The Art of Yakshagana

By Mohanapriyan Thavarajah From the travel diaries, here is a first person experience of witnessing the art of Yakshgana and tracing its origin at the Yakshagana village at Karnataka. Mohanapriyan Thavarajah fondly retells, “In the village, I witnessed not only tradition, art, hospitality but also love for humanity. The more I travel, the more I dance, the more I fall in love.”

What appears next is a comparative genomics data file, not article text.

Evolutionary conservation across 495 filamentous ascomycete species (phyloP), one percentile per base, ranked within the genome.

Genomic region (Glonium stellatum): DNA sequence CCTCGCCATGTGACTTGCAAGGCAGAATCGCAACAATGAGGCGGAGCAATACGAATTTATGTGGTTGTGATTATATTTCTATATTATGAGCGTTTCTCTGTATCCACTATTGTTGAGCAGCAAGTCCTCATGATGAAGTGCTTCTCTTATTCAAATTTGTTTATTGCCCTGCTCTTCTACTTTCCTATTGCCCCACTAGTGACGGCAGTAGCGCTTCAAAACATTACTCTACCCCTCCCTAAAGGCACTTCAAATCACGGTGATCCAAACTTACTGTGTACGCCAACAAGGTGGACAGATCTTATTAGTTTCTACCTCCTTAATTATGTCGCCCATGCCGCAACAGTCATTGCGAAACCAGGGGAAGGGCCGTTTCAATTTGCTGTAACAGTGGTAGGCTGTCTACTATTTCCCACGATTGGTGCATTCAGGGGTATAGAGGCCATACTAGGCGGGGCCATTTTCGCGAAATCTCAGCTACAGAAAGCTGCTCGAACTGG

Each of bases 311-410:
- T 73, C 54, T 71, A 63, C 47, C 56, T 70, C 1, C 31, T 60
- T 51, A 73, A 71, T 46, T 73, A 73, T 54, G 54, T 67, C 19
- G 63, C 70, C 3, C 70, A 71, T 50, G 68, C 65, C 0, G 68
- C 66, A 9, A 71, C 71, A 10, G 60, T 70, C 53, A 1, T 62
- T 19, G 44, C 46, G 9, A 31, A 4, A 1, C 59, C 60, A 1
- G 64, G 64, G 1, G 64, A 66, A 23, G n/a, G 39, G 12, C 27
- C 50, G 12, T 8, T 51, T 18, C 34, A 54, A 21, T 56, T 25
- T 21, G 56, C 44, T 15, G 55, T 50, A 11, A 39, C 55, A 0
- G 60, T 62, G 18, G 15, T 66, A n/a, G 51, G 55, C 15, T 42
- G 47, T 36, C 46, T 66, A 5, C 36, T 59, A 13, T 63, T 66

Yakshagana is a theater form of Karnataka (India) that combines dance, music, dialogue, costume, make-up, and stage techniques with a unique style and form to depict stories of the Indian Hindu epics and mythology. This theatrical style, resembling Western opera, is mainly found in the Coastal districts and the Malenadu region of India. Yakshagana is traditionally presented from dusk to dawn. Yakshagana was evolved centuries ago as a theatre art and education to rural mass of India.The tradition of presenting a narrative through mime, gesture, dance, choreography, song, décor and music as a single Dance-Drama has its roots in Natya Shastra. Depending upon the song, actors compose appropriate dance movements followed by impromptu dialogues.Yakshagana has attracted people from all walks of life and all sections of the society irrespective of caste and religion. It is a befitting response for a form of art that upholds humanitarian values. Protected for hundreds of years in remote villages of Karnataka, it is now taking finer shape in the modern world. Yakshagna has mainly been classified into two forms namely Badagu and Tenku tittu (Styles) unique to northern and southern parts of the coastal regions respectively. The performing troupe is called Mela or Mandali which is a traditional repertory and travels from place to place. I had an amazing performance tour experience of travelling to Yakshagana village where the Yakshagana traditional art form has been practised  for almost seven generations now. It was a day long trip from Singapore – Chennai – Mangalore to Yakshagana Village. It took four hours to drive from Mangalore Airport to reach this village in the interiors of Karnataka. The serene space of a Gurukulam gives the feel of the rustic experience of the olden days which is rare in today’s practice of Indian art forms.   In the hereditary lineage, the art form of Yakshagana was initiated by Late Sri Keremane Shivarama Hegde in 1934. Shivananda Hegde is the sixth generation in the family lineage and the director of Sri Idagunji mahaganapati Yakshagana Mandali –  a heritage institution in the village, that provides Gurukula training in Yakshagana. I recall that Sri Shivanada Hegde and his Mandali were invited to perform at the Esplanade theatre for the Kalaa Utsavam Indian arts festival in 2012. During that time I had just arrived at Singapore to work with Apsaras Arts on a children’s production commissioned by Esplanade theatre for the same festival. I was able to watch almost every show including the Yakshagana performance at the outdoors theatre. It was my first ever experience watching a Yakshagana performance. I was mesmerised by the performance and remember taking multiple photos and the sound of thundering applause from the audience in appreciation for the amazing performers. After seven years I was able to witness their performance once again at the Madras Music Academy as part of their annual festival in January 2020. Later, It was a great honour to receive an invitation by Shivanada Hegde to dance at his annual Yakshagana festival. The trip to Yakshagana village became very special as I was accompanied by the legendary Dr Padma Subramaniam, her nephew veena mastro Kannan Balakrishnan and our Artistic Director Aravinth Kumarasamy. After the day long trip we finally reached the village around 8.30pm. It was a buzzing festival with many line up of performances starting at sunset in an outdoor theatre setting. The natural smoke from herbs was kept to ward off the mosquitoes, but I hardly remember being disturbed by any insect bites as I was completely immersed into the performances throughout the night. On the second day we had the great privilege to witness an exclusive Yakshagana performance “Sita Aparahan” – the abduction of Sita performed by brilliant artists of Sri Idagunji mahaganapati Yakshagana Mandali proudly led by the director Sivanada Hegde. They performed in the presence of Dr.Padma Subramaniam, who was honoured that evening with a Lifetime achievement award. The performance was by the most celebrated artistes and they truly lived the Ramayana characters on stage. One of the best performances to remember not just because they are excellent artistes,  but for their artistry in bringing drama, music, dialogue, dance and tala patterns together in one place. Dr. Padma Subramaniam had mentioned in her speech that they have performed truly a Bharatha Naatyam bringing out the core principles of Bharatha’s Natya Sastra in their Yakshagana performance.  I was emotionally inspired and savoured every single movement that brought goosebumps and touched my senses in rasanubhava. Perhaps my mind and body was sated by the Kashayam – a medicinal herbal drink, which was served to the audience at the start of the performance. Apparently this drink is usually served to detoxify the body and good for health instead of hot chai or filter coffee.  After the performance I was eagerly waiting to meet the artists to greet and thank them but they just disappeared to the green room for their prayer. Praying before and after performance has been their practice  initiated by their forefathers and has been practiced by the generations of artists even till today. They would offer their crowns and instruments at the prayer to seek the divine’s blessings. This performance  of Yakshagana reaffirms the faith that the traditional art forms of India continue to play an important role in keeping alive our rich legacy of storytelling, of epics, of maintaining the traditional form even as they are adapted to new ideas more suited to the contemporary milieu.  As many we all know that India is a country that brings the diversity of culture, language and food. A team was dedicated to cook simple nutritious local food like rice, sambar, rasam and sweet which was served for the entire public gathered in the festival. I came to know that people travelled from the nearby villages to witness the Yakshagana festival every year therefore they simply looked after them as guests with refreshments and food. In the village, I witnessed not only tradition, art, hospitality but also love for humanity. The second day evening was the closing night of the festival for which I gave an hour long performance at the outdoor theatre. It was almost 11.15pm in the night and the audience did not move an inch from their seats. The energetically charged cool breeze, the audiences who were pure art lovers, and it was my unforgettable experience to perform at this sacred space.  I was also surprised to notice that the young generation, in particular, boys were also there in large numbers appreciating the performances.  One of the unexpected experiences that, while the other artistes occupied the theatre green rooms i was given Yakshagana Artiste’s green room to get dressed and often the little boys from the village would run into the green room and try on the jewellery and crowns of Yakshagana artiste’s. They would ask me “Are you going to perform Yakshagana ?  No ? We are learning Yakshagana”. I was amazed how the art form is part of their rich heritage life and it was not at all optional to them or rather not forced to inherit in their life and they are proud of it.  It has been a gratifying experience performing at this festival and the unexpected visits to  the temples of Mrutheeshwarar and Udupi Krishna, concluded this trip on high spiritual note. The more I travel, The more I dance, The more I fall in love.